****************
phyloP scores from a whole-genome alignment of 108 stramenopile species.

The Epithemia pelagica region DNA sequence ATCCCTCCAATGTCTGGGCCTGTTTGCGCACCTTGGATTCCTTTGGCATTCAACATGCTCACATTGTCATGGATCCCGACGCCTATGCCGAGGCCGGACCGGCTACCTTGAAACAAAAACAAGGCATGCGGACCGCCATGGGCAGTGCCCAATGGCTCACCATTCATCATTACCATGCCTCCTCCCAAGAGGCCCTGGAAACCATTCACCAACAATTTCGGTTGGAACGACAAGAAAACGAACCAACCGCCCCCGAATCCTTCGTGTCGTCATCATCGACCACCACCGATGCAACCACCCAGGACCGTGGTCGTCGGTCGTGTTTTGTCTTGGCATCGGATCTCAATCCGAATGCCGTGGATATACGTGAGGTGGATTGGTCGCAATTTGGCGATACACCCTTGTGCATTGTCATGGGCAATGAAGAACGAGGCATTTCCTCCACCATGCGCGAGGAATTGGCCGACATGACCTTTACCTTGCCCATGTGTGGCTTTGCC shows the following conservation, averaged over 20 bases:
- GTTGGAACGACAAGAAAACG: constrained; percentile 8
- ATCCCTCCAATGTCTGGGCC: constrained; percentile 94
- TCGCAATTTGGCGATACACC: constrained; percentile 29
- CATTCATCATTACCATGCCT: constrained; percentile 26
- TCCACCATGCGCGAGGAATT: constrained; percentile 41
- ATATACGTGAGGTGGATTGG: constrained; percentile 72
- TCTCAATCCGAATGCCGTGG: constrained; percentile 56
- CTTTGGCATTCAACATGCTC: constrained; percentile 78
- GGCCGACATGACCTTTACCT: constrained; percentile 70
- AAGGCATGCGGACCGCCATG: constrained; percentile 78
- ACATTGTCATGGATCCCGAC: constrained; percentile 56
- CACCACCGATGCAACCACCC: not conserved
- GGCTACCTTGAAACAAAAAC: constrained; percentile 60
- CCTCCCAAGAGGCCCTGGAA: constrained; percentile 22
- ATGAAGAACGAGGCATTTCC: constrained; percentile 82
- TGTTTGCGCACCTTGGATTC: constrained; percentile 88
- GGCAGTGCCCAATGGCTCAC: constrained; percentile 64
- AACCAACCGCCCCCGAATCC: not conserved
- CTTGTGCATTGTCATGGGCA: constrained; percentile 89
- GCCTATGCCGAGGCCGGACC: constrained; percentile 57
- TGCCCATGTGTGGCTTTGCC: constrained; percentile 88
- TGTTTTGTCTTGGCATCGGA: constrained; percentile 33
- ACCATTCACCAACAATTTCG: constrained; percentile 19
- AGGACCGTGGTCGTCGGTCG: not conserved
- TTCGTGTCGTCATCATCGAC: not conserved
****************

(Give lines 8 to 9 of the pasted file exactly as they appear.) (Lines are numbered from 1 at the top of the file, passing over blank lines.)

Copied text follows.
- ATATACGTGAGGTGGATTGG: constrained; percentile 72
- TCTCAATCCGAATGCCGTGG: constrained; percentile 56